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Third stage of labour management approaches and postpartum haemorrhage in midwife-led units

02 May 2022
13 min read
Volume 30 · Issue 5

Abstract

Background

National and international guidelines advise active management of the third stage of labour. Studies conducted in obstetric-led units reveal evidence for reductions in primary postpartum haemorrhage with active management compared to expectant management. The association in midwife-led units for low-risk women is relatively untested in the UK.

Aims

To examine the relationship between third stage of labour management approaches, and incidence of postpartum haemorrhage and severe postpartum haemorrhage in women birthing in midwife-led units.

Methods

Anonymised data were collected in 2015–2016 from women birthing in England. Adjusted logistic regression was used to assess the effect of management approach on the outcomes of postpartum haemorrhage and severe postpartum haemorrhage, controlling for variables additionally identified as risk factors for postpartum haemorrhage.

Results

Of the 765 women intending to receive active management and the 508 intending to receive expectant management, 9.54% and 14.0% experienced postpartum haemorrhage respectively (P=0.015). Severe postpartum haemorrhage was experienced by 14 (1.83%) women intending to receive active management and 16 (3.66%) intending to receive expectant management (P=0.134).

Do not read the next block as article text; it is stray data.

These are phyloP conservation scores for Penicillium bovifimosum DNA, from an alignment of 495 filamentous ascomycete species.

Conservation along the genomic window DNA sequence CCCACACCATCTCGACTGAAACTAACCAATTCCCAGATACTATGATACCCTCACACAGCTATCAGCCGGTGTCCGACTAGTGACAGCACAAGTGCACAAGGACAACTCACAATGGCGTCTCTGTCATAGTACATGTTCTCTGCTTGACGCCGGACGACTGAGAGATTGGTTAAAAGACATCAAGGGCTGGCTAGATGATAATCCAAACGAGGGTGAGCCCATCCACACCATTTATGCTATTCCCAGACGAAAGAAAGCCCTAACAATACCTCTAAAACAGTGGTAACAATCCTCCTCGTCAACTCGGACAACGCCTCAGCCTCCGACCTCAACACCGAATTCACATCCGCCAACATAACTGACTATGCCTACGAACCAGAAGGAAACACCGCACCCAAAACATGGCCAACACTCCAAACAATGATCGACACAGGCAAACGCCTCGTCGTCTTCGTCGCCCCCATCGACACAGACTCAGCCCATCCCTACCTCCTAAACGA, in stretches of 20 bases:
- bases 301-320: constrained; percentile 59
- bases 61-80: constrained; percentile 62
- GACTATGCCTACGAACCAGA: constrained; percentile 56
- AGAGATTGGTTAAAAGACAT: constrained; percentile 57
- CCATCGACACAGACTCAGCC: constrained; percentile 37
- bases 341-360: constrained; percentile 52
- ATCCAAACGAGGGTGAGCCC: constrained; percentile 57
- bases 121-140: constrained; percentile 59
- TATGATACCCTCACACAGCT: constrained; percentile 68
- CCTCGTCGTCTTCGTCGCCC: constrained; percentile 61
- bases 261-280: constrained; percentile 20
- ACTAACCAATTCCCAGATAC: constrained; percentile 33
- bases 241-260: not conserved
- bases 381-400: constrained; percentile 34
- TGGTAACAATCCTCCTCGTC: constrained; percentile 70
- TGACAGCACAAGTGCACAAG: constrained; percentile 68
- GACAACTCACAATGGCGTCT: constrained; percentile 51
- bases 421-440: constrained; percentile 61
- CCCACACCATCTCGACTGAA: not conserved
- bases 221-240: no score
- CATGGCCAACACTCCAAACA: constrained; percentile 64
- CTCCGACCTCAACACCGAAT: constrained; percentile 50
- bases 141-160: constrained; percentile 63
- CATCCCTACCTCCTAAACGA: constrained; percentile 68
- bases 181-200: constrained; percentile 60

Conclusions

Postpartum haemorrhage, but not severe postpartum haemorrhage, was statistically significantly higher in women birthing in midwife-led units intending to receive expectant management.

Active management of the third stage of labour is advised by national and international third stage of labour practice guidelines and recommendations (World Health Organization (WHO), 2012; 2018; Royal College of Obstetrics and Gynaecology (RCOG), 2016; National Institute for Health and Care Excellence (NICE), 2017; Royal College of Midwives (RCM), 2018). This is a result of evidence provided by research studies conducted in obstetric-led units, which found evidence for a reduction in blood loss (primary postpartum haemorrhage) and treatment of this excessive blood loss after the birth of the baby with active management compared to expectant management (Prendiville et al, 1988; Thilaganathan et al, 1993; de Groot et al, 1996; Rogers et al, 1998; Prendiville et al, 2000; Begley et al, 2010; 2011a; 2015). However, research studies have reported many beneficial outcomes for healthy women at low risk of obstetric complications, who plan to give birth away from hospital obstetric-led units, particularly for women who choose to birth in midwife-led units (Brocklehurst et al, 2011; Hollowell et al, 2011; Hodnett et al, 2012; Christensen and Overgaard, 2017). Consequently, it has been suggested that the generalisability of these research studies and the guidelines for which they provide evidence may not be generalisable to women who have a normal physiological birth and choose to birth away from a hospital obstetric-led unit (Baker and Stephenson, 2022).

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